|Publication number||US5263845 A|
|Application number||US 07/967,002|
|Publication date||Nov 23, 1993|
|Filing date||Oct 27, 1992|
|Priority date||Oct 27, 1992|
|Also published as||CA2105099A1, CA2105099C|
|Publication number||07967002, 967002, US 5263845 A, US 5263845A, US-A-5263845, US5263845 A, US5263845A|
|Inventors||Elbert K. Warren|
|Original Assignee||Basf Corporation|
|Export Citation||BiBTeX, EndNote, RefMan|
|Patent Citations (12), Referenced by (33), Classifications (9), Legal Events (6)|
|External Links: USPTO, USPTO Assignment, Espacenet|
The present invention is directed to a spinnerette plate for the manufacture of a multilobal fiber with at least one opening having a plurality of lobes radiating outwardly and each lobe having a plurality of projections alternating along the contour of each lobe.
Spinnerette plates for the manufacture of multilobal, in particular trilobal fibers and filaments are known in the art and have been widely used. Fibers manufactured by such spinnerettes show superior properties in bulk and covering power over fibers having round cross sections.
U.S. Pat. No. 3,109,195 discloses a spinnerette plate for the spinning of filaments having multi-lobed transverse cross-sections.
U.S. Pat. No. 3,194,002 discloses a multifilament yarn having a non-regular Y-shaped cross section.
U.S. Pat. No. 4,648,830 discloses a spinnerette for producing hollow trilobal cross-section filaments.
U.S. Pat. No. 5,108,838 discloses the trilobal and tetralobal filaments exhibiting low glitter and high bulk. The filaments having substantial convex curves.
Disadvantage of the filaments manufactured by spinnerette plates of the prior art are high luster and high sparkles.
Object of the present invention was to provide a spinnerette plate with a simple geometry, which is easy to produce and which allows the manufacture of a fiber which exhibits good bulk, subdued luster, uneven surface, and good soil hiding properties.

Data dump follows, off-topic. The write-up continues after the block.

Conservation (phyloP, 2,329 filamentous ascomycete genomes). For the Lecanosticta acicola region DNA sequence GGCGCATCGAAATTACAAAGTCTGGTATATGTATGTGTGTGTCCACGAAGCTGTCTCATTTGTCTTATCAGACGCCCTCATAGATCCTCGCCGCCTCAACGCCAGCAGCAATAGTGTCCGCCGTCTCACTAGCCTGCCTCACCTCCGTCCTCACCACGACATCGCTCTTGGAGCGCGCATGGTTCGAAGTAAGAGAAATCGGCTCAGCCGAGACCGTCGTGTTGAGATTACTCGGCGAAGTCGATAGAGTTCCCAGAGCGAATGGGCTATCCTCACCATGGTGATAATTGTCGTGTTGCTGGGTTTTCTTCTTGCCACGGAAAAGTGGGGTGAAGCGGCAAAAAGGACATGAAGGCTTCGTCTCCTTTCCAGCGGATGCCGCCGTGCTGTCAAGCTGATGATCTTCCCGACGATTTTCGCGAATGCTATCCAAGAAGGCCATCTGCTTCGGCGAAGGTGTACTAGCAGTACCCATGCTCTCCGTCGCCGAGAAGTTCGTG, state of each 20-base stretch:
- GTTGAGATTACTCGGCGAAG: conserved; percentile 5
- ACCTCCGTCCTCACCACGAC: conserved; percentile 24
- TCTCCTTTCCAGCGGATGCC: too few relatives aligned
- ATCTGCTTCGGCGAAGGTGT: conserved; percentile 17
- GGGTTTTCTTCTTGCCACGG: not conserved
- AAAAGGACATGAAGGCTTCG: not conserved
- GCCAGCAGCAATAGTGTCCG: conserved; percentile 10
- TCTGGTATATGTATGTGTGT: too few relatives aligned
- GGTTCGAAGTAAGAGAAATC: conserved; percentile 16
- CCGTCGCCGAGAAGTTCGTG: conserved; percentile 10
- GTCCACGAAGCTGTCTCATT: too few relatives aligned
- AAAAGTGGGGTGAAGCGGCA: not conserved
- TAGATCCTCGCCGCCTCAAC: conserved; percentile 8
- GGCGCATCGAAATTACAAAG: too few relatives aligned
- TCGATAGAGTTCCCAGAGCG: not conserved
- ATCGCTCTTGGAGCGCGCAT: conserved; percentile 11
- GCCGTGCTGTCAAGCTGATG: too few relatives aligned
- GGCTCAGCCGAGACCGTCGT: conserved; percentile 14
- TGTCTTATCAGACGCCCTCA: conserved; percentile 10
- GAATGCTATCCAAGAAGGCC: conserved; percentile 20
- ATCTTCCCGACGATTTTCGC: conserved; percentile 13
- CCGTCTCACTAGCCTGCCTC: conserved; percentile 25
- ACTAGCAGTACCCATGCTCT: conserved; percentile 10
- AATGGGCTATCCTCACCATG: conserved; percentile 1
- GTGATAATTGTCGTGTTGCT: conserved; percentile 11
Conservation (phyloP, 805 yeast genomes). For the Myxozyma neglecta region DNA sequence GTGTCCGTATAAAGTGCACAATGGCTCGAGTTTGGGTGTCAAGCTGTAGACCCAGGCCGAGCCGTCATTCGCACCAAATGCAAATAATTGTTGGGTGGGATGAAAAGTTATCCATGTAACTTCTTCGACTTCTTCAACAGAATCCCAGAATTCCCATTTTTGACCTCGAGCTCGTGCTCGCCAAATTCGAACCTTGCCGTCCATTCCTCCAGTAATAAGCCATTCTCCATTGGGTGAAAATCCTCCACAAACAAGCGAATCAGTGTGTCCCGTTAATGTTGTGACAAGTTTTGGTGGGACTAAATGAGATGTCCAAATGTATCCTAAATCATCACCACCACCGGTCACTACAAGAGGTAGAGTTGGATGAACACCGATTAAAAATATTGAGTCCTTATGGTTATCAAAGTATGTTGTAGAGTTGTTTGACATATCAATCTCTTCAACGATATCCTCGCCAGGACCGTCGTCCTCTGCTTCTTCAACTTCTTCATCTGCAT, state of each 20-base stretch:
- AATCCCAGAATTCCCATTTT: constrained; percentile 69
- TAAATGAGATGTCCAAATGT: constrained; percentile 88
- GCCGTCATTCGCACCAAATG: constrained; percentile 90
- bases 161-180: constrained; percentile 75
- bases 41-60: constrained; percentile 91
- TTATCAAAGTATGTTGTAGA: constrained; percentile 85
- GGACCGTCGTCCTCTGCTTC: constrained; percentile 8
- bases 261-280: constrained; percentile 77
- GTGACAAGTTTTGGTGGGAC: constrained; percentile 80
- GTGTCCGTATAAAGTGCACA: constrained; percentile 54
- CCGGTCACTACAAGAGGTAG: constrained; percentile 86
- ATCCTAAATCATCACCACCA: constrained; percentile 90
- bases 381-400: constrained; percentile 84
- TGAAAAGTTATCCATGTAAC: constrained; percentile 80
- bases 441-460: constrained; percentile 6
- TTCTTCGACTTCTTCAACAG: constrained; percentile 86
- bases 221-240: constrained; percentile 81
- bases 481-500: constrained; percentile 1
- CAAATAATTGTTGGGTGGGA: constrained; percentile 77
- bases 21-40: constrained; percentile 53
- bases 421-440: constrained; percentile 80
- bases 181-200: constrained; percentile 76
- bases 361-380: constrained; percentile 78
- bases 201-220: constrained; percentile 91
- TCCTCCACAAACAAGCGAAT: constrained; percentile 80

The objects of the present invention could be achieved by a spinnerette plate for the manufacture of multilobal fibers comprising at least one opening having a plurality of lobes, each lobe having two ends, one end being connected to the other lobes, the other end of each said lobes radiating outwardly and each lobe having a plurality of projections alternating along the contour of each lobe.
FIG. 1 is a front view of a trilobal spinnerette capillary of the prior art.
FIG. 1a is a cross-sectional view of a fiber spun by a spinnerette shown in FIG. 1.
FIG. 2 is a front view of a trilobal spinnerette capillary of the present invention comprising three alternating projections along the contour of each lobe. These projections may be of a specific shape such as a rectangular, square, triangular or round shape as shown in FIG. 2 under (8).
FIG. 2a is a cross-sectional view of a fiber spun by a spinnerette shown in FIG. 2.
FIG. 3 is a front view of a tetralobal spinnerette capillary of the present invention comprising three alternating projections along the contour of each lobe.
FIG. 3a is a cross-sectional view of a fiber spun by a spinnerette shown in FIG. 3.
The spinnerette plate of the present invention is suitable for the manufacture of fibers by melt spinning of a fiber forming polymer.
Suitable polymers for the manufacture of the fibers according to the present invention are all fiber forming thermoplastic materials especially polyamides, polyesters, and polyolefins. Suitable polyamides are nylon 6, nylon 6/6, nylon 6/9, nylon 6/10, nylon 6/12, nylon 11, nylon 12, copolymers thereof and mixtures thereof.
Preferred polyamides are nylon 6 and nylon 6/6. A suitable polyester is polyethylene terephthalate.
Various additives may be added to the respective polymer. These include, but are not limited to, lubricants, nucleating agents, antioxidants, ultraviolet light stabilizers, pigments, dyes, antistatic agents, soil resists, stain resists, antimicrobial agents, and flame retardants.
The polymer is fed into an extruder in form of chips or granules, (indirect) melted and directed via jacketed Dowtherm® (Dow Chemical, Midland Mich.) heated polymer distribution lines to the spinning head. The polymer melt is then metered by a high efficiency gear pump to spin pack assembly and extruded through a spinnerette with capillaries described below.
The spinnerette plate of the present invention has in general at least one multilobal opening, like tris-, tetra-, penta- or hexalobal capillary, preferably tri-and tetralobal capillary.
The capillary of the spinnerette plate of the present invention is described with reference to FIG. 2 for a trilobal opening:
Lobes (1), (2) and (3) have two ends each, (4), (5); (4), (6) and (4), (7). On one end (4) the lobes are connected to each other and radiating outwardly to the other end of each lobe (5), (6) and (7). The angles between the lobes (1), (2) and (3) are from about 100° to about 140°, preferably about 120°.